Sometime Bench Memorandist Gerry Bradley has an excellent reflection at SCOTUSblog on the two days of argument this week in the same-sex marriage cases. A small sample:
The oral argument in Perry . . . reveals a Court worried that it does not know what it needs to know to decide the basic issue common to both cases. Justice Kennedy voiced this concern when he said (to Ted Olson), “the problem in the case is that you’re really asking, particularly because of the sociological evidence you cite, for us to go into uncharted waters, . . . it is a cliff.” . . .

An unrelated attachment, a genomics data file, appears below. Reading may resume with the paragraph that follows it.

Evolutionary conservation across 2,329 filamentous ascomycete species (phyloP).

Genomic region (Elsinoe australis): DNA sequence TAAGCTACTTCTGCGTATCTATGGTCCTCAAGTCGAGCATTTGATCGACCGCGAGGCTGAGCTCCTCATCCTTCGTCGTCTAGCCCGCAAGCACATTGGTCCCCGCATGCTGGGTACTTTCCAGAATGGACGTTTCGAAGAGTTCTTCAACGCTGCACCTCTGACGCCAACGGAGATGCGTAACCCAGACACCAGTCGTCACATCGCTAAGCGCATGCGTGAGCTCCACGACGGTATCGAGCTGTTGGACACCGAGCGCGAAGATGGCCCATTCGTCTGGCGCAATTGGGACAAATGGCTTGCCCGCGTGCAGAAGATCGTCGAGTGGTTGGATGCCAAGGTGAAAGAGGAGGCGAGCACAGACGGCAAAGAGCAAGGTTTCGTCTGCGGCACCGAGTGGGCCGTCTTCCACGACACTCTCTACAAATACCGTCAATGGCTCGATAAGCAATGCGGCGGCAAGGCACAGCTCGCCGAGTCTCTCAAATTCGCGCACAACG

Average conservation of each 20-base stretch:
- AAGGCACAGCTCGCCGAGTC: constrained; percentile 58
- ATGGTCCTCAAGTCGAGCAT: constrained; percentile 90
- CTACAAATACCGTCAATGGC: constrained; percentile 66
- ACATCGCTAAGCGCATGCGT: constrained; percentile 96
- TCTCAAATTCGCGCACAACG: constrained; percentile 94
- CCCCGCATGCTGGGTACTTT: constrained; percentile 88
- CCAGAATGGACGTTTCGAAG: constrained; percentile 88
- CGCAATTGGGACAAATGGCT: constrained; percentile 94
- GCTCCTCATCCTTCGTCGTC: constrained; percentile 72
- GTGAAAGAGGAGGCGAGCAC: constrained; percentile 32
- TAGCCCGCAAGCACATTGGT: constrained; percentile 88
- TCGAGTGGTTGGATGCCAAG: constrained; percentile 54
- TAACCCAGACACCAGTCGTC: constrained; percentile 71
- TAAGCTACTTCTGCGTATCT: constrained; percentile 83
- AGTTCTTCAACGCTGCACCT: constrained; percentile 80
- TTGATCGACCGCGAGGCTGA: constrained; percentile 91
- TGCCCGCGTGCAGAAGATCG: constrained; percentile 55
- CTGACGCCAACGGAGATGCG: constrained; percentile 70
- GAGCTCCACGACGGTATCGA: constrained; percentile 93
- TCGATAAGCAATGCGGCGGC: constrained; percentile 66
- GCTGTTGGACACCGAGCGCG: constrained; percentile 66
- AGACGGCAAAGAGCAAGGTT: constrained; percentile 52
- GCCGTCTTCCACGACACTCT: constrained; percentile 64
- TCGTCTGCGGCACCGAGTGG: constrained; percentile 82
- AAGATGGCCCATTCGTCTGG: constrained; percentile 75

[Charles] Cooper was often interrupted in mid-sentence. But he succeeded in putting on offer (in my words) the following proposition: gendered marriage laws are justified by the fact – the moral reality – that marriage is gendered. Redefining marriage as genderless obviously changes the meaning of marriage across our society. The “harm” of doing that is just the harm that it does to people’s opportunities to know, understand, and to participate in marriage as the gendered relationship that it truly is.
Read the rest here.